Time for something a little prickly. I first encountered an Opuntia, a prickly pear cactus, sometime as a child behind my aunt’s house. In a little doorstep garden, she grew a phenomenal colony of Opuntia humifusa, the eastern prickly pear cactus. Eager to ‘thin them out’ (an eloquent expression of distaste in and disapproval of their disheveled appearance), I soon found myself in possession of several pads and on my way home to grow my first hardy cactus.
That was just the beginning, and in many ways my obsession with these rough and tough “roses” of the shortgrass prairies is still in its infancy. But of those I’ve grown and love, Opuntia polyacantha tops the list of must-have favorites. A visit to The Flower Factory near Madison, WI several summers ago further opened my eyes to the loveliness of the prickly pears, their sundry color forms, and hybrids. The photo below, taken at that famed nursery, shows a blousy pink specimen (similar in tone to the one I grow in my rock garden) that easily has the cactophiles among us salivating for just a tiny piece to plant. Like a chocoholic craving a fix, I yearn for those tightly clasped pink flowers to unfurl in early June. Talk about counting the days!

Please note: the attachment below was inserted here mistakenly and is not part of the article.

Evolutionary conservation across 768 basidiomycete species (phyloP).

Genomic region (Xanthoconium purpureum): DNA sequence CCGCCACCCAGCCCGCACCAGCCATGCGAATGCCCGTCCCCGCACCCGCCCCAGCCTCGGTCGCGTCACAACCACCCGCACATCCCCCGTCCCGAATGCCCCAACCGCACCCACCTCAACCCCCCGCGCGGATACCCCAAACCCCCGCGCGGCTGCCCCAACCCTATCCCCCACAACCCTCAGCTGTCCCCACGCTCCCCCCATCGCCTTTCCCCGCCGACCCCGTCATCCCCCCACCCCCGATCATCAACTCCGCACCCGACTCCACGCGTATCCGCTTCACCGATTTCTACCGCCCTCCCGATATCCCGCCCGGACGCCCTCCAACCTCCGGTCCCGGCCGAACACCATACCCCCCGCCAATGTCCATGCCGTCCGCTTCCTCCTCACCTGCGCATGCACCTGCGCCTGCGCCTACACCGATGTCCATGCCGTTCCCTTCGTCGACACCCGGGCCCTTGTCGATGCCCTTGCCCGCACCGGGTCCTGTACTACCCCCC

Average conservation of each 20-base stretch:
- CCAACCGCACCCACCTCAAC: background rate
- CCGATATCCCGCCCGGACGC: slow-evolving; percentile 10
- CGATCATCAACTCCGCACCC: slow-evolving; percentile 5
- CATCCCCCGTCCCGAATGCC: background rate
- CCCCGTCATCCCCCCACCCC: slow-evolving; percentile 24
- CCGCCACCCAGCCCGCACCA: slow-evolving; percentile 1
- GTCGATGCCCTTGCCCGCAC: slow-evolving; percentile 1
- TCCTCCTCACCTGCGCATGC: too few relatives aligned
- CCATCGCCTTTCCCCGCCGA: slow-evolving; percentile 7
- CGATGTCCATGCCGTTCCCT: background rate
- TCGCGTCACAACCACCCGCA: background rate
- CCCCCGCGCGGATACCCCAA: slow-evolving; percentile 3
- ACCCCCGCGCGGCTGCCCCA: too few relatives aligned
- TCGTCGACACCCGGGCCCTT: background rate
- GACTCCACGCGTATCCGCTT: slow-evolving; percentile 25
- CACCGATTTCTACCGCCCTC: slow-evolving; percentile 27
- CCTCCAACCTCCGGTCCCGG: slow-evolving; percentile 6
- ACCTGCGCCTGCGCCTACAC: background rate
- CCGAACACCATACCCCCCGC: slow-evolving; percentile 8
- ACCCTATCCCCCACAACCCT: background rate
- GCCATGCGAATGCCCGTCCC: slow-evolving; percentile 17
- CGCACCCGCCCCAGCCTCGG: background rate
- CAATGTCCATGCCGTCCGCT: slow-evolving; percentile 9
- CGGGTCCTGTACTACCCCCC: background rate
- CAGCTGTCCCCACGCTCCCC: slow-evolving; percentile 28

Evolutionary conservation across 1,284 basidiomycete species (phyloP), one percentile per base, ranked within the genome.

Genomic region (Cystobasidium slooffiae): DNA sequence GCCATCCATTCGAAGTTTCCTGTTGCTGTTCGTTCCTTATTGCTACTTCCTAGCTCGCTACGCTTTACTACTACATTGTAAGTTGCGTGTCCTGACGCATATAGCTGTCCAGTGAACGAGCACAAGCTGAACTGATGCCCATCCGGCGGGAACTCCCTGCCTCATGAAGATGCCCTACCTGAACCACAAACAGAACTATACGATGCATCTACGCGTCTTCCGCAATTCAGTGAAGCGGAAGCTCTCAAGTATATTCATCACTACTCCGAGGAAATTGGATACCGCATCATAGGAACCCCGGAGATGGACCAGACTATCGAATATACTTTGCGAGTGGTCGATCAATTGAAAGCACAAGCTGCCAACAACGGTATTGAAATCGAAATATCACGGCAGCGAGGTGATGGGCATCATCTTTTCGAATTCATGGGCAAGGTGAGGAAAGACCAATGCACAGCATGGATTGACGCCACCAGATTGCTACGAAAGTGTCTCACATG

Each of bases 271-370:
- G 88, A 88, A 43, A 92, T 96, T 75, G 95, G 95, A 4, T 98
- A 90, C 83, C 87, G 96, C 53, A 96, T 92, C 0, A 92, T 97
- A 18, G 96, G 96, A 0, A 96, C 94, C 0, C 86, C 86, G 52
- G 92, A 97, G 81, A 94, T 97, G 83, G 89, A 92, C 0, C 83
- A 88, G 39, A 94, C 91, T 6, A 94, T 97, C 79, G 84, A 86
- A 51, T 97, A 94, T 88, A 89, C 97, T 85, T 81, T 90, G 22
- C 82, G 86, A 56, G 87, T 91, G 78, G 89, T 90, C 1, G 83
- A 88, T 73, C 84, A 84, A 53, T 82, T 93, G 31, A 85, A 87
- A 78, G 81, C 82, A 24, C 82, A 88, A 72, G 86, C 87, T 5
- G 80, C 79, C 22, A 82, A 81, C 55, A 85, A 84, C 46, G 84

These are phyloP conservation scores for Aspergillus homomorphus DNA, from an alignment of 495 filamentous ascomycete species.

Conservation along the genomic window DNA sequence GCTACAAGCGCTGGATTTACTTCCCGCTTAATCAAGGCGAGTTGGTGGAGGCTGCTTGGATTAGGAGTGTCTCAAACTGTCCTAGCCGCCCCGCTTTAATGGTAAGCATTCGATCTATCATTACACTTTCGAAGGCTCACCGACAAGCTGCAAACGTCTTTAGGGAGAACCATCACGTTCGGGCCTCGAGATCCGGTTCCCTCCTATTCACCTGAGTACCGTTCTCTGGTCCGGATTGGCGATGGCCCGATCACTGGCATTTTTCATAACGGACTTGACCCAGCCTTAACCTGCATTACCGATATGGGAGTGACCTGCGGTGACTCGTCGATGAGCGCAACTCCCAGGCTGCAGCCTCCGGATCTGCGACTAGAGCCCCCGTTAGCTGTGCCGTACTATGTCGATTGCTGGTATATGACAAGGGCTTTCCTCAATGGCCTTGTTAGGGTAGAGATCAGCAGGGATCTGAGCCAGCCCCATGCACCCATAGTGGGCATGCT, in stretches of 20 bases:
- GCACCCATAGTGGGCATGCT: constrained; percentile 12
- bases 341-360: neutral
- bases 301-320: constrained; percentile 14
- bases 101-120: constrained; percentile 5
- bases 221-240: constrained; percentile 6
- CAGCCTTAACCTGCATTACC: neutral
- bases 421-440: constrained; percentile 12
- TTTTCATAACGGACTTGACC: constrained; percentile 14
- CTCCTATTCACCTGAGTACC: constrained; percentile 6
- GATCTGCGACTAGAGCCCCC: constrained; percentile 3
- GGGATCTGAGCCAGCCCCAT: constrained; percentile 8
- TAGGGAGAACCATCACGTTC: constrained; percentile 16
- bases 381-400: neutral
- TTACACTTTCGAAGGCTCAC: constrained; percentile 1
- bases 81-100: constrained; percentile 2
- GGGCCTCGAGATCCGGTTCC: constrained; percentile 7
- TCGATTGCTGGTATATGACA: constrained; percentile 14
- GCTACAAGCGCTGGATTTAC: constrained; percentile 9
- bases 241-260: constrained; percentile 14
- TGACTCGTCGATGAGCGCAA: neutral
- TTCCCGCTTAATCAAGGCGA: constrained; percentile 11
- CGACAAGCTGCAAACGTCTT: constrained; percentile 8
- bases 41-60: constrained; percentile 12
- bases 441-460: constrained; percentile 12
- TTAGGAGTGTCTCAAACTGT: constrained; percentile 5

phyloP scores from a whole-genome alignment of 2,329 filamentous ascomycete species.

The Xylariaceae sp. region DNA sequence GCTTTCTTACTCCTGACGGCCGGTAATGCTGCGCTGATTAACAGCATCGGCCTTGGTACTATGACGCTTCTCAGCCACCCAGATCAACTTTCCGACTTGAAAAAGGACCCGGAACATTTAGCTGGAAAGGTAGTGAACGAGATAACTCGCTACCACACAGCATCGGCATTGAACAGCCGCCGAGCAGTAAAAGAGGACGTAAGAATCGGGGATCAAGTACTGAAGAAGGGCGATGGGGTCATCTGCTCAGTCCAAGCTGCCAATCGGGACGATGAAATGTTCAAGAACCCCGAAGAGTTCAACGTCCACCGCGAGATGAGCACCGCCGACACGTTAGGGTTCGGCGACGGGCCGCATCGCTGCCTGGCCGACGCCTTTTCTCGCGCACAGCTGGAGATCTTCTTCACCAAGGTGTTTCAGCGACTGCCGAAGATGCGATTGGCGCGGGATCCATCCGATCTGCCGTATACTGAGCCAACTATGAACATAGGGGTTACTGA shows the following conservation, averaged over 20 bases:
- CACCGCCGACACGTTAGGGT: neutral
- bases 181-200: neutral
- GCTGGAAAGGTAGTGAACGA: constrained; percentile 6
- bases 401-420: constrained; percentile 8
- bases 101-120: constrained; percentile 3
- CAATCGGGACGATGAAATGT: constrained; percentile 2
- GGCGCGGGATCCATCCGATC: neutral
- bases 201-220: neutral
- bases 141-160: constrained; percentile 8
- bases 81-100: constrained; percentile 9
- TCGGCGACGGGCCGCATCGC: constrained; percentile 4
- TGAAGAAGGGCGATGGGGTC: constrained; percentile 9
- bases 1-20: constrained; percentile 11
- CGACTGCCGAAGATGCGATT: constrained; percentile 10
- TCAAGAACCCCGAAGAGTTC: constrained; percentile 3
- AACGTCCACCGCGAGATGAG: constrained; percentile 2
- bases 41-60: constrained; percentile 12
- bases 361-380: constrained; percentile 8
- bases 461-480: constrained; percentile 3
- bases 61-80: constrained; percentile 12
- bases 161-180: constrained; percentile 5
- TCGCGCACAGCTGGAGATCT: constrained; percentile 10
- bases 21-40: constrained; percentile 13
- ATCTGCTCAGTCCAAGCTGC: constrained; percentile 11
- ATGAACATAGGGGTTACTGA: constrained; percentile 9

If you’re so inclined, growing them is relatively straightforward–go with a sunny exposure and sharp drainage. I’m always amazed, that despite their ease of cultivation, that so few people have tried these. In many ways, they thrive on abuse, hailing from native environments that look better suited to blatant geological work than the cultivation of plants. But that’s what makes them such inspiring plants; thriving and obstinate jewels of the plains (to quote South Dakota plantsman Claude Barr). Visitors to my garden always marvel at how much work it must be to move all these cactus indoors each winter. They’re even more amazed when I grab a pair of hot dog tongs, break off a pad, toss it into a brown paper bag, and offer them one. Yes, they’re that easy.